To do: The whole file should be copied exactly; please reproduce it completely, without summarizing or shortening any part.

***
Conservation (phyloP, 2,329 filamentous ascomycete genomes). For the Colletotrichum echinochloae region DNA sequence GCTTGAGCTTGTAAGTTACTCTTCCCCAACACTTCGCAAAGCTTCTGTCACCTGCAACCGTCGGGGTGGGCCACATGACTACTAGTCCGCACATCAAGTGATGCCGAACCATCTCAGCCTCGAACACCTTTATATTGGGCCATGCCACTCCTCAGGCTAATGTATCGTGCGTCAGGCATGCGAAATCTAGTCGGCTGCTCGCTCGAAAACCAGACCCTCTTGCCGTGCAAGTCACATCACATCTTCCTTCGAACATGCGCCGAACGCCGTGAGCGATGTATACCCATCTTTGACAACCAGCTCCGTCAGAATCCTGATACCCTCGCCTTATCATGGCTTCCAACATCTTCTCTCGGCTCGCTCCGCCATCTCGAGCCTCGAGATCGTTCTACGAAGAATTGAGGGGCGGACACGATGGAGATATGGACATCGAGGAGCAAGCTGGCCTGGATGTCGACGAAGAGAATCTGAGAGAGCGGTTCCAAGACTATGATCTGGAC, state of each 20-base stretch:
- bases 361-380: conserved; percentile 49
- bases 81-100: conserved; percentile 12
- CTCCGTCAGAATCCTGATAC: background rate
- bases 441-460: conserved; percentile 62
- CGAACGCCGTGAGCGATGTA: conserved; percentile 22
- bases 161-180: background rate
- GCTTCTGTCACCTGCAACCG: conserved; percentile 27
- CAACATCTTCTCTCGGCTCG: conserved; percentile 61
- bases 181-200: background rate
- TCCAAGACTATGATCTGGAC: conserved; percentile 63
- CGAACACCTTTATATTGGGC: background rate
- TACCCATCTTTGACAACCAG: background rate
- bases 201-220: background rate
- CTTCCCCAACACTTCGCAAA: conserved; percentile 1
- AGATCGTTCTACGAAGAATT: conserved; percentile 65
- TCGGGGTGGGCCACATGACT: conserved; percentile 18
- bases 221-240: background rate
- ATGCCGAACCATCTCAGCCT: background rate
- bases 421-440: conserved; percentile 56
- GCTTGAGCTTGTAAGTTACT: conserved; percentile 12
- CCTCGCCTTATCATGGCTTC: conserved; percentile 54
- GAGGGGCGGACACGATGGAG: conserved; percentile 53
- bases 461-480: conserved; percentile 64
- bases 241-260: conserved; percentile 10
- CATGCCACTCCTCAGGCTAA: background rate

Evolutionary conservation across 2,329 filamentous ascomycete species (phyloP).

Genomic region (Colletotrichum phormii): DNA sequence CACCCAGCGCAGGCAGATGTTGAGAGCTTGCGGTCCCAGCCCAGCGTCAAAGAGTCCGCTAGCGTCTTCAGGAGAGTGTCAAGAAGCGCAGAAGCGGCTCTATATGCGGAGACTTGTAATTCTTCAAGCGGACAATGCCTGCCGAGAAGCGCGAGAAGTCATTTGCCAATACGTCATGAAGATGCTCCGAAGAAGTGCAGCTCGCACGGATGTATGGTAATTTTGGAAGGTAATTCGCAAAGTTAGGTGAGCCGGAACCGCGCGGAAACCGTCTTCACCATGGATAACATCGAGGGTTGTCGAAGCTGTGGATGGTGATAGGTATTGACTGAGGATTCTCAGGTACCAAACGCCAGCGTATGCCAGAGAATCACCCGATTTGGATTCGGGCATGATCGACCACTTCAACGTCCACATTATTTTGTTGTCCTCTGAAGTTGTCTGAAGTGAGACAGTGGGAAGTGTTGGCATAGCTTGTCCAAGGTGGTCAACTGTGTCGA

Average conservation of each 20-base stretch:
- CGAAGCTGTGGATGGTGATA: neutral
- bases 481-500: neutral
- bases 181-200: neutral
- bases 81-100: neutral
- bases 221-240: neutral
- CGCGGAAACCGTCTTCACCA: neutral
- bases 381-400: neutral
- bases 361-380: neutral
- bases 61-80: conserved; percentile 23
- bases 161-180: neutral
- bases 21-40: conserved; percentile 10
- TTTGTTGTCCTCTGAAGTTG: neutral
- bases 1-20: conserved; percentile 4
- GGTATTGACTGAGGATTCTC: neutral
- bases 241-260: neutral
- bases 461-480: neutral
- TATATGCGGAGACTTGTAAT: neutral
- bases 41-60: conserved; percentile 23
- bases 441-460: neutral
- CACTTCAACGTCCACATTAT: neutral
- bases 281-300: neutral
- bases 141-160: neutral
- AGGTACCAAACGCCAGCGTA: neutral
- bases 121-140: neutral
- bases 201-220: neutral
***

Conservation (phyloP, 2,329 filamentous ascomycete genomes). For the Colletotrichum echinochloae region DNA sequence GCTTGAGCTTGTAAGTTACTCTTCCCCAACACTTCGCAAAGCTTCTGTCACCTGCAACCGTCGGGGTGGGCCACATGACTACTAGTCCGCACATCAAGTGATGCCGAACCATCTCAGCCTCGAACACCTTTATATTGGGCCATGCCACTCCTCAGGCTAATGTATCGTGCGTCAGGCATGCGAAATCTAGTCGGCTGCTCGCTCGAAAACCAGACCCTCTTGCCGTGCAAGTCACATCACATCTTCCTTCGAACATGCGCCGAACGCCGTGAGCGATGTATACCCATCTTTGACAACCAGCTCCGTCAGAATCCTGATACCCTCGCCTTATCATGGCTTCCAACATCTTCTCTCGGCTCGCTCCGCCATCTCGAGCCTCGAGATCGTTCTACGAAGAATTGAGGGGCGGACACGATGGAGATATGGACATCGAGGAGCAAGCTGGCCTGGATGTCGACGAAGAGAATCTGAGAGAGCGGTTCCAAGACTATGATCTGGAC, state of each 20-base stretch:
- bases 361-380: conserved; percentile 49
- bases 81-100: conserved; percentile 12
- CTCCGTCAGAATCCTGATAC: background rate
- bases 441-460: conserved; percentile 62
- CGAACGCCGTGAGCGATGTA: conserved; percentile 22
- bases 161-180: background rate
- GCTTCTGTCACCTGCAACCG: conserved; percentile 27
- CAACATCTTCTCTCGGCTCG: conserved; percentile 61
- bases 181-200: background rate
- TCCAAGACTATGATCTGGAC: conserved; percentile 63
- CGAACACCTTTATATTGGGC: background rate
- TACCCATCTTTGACAACCAG: background rate
- bases 201-220: background rate
- CTTCCCCAACACTTCGCAAA: conserved; percentile 1
- AGATCGTTCTACGAAGAATT: conserved; percentile 65
- TCGGGGTGGGCCACATGACT: conserved; percentile 18
- bases 221-240: background rate
- ATGCCGAACCATCTCAGCCT: background rate
- bases 421-440: conserved; percentile 56
- GCTTGAGCTTGTAAGTTACT: conserved; percentile 12
- CCTCGCCTTATCATGGCTTC: conserved; percentile 54
- GAGGGGCGGACACGATGGAG: conserved; percentile 53
- bases 461-480: conserved; percentile 64
- bases 241-260: conserved; percentile 10
- CATGCCACTCCTCAGGCTAA: background rate

Evolutionary conservation across 2,329 filamentous ascomycete species (phyloP).

Genomic region (Colletotrichum phormii): DNA sequence CACCCAGCGCAGGCAGATGTTGAGAGCTTGCGGTCCCAGCCCAGCGTCAAAGAGTCCGCTAGCGTCTTCAGGAGAGTGTCAAGAAGCGCAGAAGCGGCTCTATATGCGGAGACTTGTAATTCTTCAAGCGGACAATGCCTGCCGAGAAGCGCGAGAAGTCATTTGCCAATACGTCATGAAGATGCTCCGAAGAAGTGCAGCTCGCACGGATGTATGGTAATTTTGGAAGGTAATTCGCAAAGTTAGGTGAGCCGGAACCGCGCGGAAACCGTCTTCACCATGGATAACATCGAGGGTTGTCGAAGCTGTGGATGGTGATAGGTATTGACTGAGGATTCTCAGGTACCAAACGCCAGCGTATGCCAGAGAATCACCCGATTTGGATTCGGGCATGATCGACCACTTCAACGTCCACATTATTTTGTTGTCCTCTGAAGTTGTCTGAAGTGAGACAGTGGGAAGTGTTGGCATAGCTTGTCCAAGGTGGTCAACTGTGTCGA

Average conservation of each 20-base stretch:
- CGAAGCTGTGGATGGTGATA: neutral
- bases 481-500: neutral
- bases 181-200: neutral
- bases 81-100: neutral
- bases 221-240: neutral
- CGCGGAAACCGTCTTCACCA: neutral
- bases 381-400: neutral
- bases 361-380: neutral
- bases 61-80: conserved; percentile 23
- bases 161-180: neutral
- bases 21-40: conserved; percentile 10
- TTTGTTGTCCTCTGAAGTTG: neutral
- bases 1-20: conserved; percentile 4
- GGTATTGACTGAGGATTCTC: neutral
- bases 241-260: neutral
- bases 461-480: neutral
- TATATGCGGAGACTTGTAAT: neutral
- bases 41-60: conserved; percentile 23
- bases 441-460: neutral
- CACTTCAACGTCCACATTAT: neutral
- bases 281-300: neutral
- bases 141-160: neutral
- AGGTACCAAACGCCAGCGTA: neutral
- bases 121-140: neutral
- bases 201-220: neutral